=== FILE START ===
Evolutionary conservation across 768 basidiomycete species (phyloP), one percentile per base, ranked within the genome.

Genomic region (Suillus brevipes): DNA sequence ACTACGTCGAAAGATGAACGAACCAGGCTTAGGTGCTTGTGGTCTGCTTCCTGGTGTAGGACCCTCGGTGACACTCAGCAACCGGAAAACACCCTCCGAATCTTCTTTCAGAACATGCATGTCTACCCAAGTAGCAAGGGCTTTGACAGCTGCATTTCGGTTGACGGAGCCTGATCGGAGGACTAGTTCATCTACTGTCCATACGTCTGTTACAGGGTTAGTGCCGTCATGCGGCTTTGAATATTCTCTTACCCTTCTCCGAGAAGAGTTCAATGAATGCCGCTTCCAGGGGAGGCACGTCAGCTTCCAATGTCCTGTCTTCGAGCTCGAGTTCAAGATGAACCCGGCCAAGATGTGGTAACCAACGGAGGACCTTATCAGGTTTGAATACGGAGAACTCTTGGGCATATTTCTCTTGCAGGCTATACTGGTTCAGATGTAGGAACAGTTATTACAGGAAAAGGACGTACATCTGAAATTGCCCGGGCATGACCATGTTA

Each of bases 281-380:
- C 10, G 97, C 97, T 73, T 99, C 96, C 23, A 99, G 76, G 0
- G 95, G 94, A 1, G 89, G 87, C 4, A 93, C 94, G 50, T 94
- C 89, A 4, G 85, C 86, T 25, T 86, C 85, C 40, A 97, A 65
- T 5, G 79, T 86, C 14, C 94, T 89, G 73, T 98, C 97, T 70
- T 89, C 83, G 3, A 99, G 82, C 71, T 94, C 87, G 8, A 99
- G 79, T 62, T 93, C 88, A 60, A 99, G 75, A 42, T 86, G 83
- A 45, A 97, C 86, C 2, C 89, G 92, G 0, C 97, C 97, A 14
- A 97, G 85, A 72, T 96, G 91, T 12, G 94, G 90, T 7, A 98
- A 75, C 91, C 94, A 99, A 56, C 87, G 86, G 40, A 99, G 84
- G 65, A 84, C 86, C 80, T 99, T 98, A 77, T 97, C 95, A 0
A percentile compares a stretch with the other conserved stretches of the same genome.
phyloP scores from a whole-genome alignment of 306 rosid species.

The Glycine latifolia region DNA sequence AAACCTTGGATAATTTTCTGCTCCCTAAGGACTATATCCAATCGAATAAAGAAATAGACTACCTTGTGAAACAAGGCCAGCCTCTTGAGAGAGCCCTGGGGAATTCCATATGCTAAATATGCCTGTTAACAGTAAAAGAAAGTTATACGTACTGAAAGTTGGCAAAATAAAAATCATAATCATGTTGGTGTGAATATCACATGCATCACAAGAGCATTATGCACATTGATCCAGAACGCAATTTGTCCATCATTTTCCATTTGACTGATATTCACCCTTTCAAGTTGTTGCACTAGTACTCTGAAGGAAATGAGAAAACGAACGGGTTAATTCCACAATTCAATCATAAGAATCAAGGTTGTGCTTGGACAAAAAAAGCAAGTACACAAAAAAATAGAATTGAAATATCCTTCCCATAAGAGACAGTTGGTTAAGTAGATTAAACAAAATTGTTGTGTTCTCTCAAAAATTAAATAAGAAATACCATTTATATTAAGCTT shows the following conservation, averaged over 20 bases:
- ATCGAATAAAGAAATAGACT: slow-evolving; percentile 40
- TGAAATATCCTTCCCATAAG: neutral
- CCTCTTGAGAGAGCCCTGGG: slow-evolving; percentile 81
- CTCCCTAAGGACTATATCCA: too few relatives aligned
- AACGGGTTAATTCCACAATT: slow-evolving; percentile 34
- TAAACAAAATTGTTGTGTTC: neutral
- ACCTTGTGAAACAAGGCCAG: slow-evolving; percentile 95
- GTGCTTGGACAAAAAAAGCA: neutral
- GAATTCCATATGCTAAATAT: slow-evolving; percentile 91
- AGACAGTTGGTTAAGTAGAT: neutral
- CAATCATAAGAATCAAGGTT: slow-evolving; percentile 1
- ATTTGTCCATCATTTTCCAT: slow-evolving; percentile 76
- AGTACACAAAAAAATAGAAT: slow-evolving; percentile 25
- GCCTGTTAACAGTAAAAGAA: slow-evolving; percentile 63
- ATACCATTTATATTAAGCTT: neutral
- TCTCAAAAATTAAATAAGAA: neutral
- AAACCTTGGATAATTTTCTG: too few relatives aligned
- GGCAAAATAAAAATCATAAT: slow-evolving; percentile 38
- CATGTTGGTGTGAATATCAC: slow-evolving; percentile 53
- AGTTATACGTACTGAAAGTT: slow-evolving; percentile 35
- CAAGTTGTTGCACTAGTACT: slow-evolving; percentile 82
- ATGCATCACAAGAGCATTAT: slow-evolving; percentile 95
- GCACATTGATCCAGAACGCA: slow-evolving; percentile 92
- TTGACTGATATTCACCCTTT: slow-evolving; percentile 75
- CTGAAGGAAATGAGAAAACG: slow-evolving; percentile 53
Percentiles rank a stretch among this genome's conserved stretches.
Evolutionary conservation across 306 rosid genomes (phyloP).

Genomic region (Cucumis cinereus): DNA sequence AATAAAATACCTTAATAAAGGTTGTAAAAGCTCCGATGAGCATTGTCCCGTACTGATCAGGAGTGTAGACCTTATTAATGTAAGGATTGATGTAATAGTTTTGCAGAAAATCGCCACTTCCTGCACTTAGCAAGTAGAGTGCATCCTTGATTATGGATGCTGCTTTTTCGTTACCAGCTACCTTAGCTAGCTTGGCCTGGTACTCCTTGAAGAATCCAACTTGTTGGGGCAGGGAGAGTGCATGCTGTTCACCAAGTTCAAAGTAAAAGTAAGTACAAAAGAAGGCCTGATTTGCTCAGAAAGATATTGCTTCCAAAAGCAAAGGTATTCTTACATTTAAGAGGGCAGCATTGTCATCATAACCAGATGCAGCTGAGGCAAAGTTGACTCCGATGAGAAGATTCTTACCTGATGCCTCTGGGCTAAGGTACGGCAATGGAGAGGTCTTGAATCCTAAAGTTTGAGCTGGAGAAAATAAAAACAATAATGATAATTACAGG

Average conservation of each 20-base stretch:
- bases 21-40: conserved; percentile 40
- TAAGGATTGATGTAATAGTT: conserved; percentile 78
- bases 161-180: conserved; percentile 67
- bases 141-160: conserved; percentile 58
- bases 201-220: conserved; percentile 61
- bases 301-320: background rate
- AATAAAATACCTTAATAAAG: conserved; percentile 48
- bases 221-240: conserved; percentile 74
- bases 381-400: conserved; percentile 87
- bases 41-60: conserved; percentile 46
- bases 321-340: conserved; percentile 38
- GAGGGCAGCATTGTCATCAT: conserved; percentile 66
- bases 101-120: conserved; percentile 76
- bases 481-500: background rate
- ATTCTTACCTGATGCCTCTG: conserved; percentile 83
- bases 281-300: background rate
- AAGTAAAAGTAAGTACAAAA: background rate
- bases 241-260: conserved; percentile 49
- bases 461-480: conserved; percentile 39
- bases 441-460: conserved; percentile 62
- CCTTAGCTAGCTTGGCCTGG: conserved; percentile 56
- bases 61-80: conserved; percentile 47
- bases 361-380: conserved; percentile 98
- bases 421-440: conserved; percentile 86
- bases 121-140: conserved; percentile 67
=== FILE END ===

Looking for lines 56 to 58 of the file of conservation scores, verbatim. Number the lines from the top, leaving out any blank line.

- bases 321-340: conserved; percentile 38
- GAGGGCAGCATTGTCATCAT: conserved; percentile 66
- bases 101-120: conserved; percentile 76